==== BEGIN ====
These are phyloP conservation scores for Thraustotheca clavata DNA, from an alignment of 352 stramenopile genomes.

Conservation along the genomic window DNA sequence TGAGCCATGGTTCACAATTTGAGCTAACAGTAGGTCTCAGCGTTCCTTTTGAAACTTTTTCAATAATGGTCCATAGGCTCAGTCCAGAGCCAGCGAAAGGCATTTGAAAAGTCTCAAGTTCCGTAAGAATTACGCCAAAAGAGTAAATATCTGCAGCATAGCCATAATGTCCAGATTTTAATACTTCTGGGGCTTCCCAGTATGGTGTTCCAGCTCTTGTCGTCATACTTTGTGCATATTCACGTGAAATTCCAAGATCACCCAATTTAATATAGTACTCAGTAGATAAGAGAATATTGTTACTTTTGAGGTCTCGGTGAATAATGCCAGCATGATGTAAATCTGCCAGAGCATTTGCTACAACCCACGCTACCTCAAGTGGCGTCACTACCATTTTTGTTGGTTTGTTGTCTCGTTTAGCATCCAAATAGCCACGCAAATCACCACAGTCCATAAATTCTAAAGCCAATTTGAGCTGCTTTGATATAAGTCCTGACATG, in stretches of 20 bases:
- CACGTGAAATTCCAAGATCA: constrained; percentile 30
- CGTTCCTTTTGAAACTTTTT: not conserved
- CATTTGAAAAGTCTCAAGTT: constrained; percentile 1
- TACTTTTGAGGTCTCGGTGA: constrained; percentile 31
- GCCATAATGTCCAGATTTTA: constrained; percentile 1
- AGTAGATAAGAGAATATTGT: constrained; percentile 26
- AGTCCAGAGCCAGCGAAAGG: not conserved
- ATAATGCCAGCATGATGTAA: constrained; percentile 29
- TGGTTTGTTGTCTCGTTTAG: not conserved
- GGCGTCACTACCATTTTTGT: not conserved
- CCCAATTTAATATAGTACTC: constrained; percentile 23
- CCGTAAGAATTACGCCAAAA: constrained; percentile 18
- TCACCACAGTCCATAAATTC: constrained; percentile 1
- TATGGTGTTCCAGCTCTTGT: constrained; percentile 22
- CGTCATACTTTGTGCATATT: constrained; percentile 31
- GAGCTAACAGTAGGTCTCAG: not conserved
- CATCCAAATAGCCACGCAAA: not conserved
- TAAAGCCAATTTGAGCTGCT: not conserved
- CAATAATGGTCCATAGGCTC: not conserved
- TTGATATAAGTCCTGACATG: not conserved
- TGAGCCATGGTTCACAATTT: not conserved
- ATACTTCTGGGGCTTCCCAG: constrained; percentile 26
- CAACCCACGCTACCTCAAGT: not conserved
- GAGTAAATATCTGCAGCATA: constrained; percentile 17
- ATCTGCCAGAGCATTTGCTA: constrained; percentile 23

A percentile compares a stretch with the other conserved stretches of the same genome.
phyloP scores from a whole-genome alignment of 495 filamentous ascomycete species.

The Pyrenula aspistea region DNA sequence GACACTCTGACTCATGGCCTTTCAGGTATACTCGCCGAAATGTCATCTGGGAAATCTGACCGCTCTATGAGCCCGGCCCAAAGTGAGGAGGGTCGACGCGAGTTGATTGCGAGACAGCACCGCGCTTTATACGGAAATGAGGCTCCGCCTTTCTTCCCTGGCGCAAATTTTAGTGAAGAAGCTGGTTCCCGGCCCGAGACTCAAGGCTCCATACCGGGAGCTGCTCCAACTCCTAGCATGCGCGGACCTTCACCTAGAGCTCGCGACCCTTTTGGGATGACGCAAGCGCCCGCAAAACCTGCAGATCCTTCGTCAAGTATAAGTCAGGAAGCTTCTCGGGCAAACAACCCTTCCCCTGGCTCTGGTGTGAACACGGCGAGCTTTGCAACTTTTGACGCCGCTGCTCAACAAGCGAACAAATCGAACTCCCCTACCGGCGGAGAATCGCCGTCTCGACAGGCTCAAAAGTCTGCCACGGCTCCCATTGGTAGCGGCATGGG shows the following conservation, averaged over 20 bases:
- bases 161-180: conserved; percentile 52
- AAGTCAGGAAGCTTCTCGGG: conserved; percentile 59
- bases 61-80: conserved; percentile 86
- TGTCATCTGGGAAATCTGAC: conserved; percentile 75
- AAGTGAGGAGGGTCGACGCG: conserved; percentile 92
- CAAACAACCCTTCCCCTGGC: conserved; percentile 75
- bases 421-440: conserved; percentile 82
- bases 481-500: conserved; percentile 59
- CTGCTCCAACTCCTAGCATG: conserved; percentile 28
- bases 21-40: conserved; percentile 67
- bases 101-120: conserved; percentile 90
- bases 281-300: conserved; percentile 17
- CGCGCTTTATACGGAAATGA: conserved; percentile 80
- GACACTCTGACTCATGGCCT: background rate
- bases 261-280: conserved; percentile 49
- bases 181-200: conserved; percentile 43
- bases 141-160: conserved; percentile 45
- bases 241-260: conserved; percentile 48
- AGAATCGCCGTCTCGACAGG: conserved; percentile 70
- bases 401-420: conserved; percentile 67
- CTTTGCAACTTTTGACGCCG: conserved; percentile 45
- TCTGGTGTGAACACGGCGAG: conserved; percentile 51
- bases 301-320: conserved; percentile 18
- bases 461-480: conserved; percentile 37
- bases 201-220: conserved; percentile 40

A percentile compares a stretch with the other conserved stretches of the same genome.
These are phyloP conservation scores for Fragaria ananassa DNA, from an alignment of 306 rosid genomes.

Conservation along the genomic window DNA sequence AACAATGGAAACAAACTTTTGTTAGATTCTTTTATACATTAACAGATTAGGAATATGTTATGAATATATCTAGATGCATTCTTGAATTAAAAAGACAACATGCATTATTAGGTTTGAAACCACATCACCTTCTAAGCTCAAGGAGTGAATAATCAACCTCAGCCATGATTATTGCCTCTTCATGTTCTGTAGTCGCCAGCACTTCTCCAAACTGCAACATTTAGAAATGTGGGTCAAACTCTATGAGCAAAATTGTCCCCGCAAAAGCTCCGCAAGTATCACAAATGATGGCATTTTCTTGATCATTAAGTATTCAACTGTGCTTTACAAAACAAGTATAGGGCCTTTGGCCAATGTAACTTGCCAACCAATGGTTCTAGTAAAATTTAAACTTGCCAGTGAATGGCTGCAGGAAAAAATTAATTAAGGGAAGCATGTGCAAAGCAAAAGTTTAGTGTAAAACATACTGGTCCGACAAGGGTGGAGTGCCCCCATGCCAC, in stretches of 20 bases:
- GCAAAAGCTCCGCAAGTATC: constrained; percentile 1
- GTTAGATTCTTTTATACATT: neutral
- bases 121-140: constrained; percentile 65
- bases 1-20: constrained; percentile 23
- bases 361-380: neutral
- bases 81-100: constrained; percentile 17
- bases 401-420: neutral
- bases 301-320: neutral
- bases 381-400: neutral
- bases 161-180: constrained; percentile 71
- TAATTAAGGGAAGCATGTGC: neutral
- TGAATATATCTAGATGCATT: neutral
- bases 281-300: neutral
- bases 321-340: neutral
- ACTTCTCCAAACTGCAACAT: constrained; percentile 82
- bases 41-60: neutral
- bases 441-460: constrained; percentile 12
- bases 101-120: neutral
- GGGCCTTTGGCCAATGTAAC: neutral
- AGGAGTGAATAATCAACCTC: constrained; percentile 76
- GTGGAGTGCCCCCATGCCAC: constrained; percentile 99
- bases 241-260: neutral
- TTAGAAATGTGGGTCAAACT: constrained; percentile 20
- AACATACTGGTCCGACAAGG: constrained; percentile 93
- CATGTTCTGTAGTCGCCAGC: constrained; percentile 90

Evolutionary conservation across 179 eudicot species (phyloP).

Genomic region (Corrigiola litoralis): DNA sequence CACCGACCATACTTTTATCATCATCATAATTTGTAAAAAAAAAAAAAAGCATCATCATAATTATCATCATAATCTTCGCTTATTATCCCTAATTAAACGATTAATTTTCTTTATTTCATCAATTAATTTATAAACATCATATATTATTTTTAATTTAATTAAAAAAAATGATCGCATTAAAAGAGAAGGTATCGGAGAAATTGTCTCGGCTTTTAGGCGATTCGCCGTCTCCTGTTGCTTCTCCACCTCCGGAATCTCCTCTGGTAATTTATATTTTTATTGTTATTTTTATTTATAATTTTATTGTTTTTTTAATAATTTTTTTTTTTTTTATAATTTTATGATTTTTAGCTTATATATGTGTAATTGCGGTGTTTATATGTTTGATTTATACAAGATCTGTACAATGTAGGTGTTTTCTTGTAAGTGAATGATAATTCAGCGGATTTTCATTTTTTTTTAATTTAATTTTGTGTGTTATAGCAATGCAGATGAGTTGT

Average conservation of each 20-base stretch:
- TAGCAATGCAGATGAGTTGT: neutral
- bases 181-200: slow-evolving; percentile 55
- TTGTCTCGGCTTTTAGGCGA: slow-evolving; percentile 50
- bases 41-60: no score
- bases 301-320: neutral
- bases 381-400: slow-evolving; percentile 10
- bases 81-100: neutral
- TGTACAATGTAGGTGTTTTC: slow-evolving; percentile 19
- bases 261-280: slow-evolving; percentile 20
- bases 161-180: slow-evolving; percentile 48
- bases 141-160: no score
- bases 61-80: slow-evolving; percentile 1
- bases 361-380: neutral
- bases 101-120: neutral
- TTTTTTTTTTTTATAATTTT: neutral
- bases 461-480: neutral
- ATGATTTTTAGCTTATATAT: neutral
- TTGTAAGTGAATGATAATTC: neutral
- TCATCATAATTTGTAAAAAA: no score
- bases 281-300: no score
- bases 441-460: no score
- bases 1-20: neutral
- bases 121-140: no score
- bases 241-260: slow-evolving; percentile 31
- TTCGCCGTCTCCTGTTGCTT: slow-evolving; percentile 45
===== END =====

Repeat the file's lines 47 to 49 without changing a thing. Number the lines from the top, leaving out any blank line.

- bases 141-160: conserved; percentile 45
- bases 241-260: conserved; percentile 48
- AGAATCGCCGTCTCGACAGG: conserved; percentile 70